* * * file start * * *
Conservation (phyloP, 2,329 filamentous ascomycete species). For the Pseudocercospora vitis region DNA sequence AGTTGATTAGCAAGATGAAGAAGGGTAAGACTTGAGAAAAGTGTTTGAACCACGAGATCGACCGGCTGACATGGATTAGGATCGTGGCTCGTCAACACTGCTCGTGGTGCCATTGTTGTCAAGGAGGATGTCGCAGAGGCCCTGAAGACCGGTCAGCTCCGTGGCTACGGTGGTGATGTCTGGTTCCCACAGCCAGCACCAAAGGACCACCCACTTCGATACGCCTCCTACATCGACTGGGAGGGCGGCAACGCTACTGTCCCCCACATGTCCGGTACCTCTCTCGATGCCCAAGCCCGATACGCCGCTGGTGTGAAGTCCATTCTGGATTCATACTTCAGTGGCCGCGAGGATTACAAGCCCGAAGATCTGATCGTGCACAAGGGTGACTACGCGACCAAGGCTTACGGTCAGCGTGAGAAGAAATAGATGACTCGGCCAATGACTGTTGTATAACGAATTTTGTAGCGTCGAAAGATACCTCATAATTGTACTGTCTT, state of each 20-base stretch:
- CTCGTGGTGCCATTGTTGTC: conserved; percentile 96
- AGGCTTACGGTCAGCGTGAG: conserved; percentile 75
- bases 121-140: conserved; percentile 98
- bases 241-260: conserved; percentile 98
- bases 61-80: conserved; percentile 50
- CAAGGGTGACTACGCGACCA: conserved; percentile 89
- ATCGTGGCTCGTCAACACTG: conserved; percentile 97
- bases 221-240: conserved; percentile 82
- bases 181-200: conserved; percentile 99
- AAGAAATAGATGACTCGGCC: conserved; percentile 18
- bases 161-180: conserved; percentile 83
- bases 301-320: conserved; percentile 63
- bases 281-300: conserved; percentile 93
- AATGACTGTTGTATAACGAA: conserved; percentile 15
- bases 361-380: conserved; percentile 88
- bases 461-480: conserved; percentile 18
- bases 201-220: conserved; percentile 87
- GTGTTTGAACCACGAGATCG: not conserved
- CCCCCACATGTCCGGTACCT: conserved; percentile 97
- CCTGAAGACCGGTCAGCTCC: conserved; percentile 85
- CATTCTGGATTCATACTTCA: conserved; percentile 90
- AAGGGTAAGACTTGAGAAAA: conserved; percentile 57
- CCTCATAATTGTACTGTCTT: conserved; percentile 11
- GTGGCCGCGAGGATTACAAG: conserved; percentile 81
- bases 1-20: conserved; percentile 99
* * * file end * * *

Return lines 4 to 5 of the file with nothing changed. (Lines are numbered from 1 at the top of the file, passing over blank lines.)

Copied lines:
- bases 121-140: conserved; percentile 98
- bases 241-260: conserved; percentile 98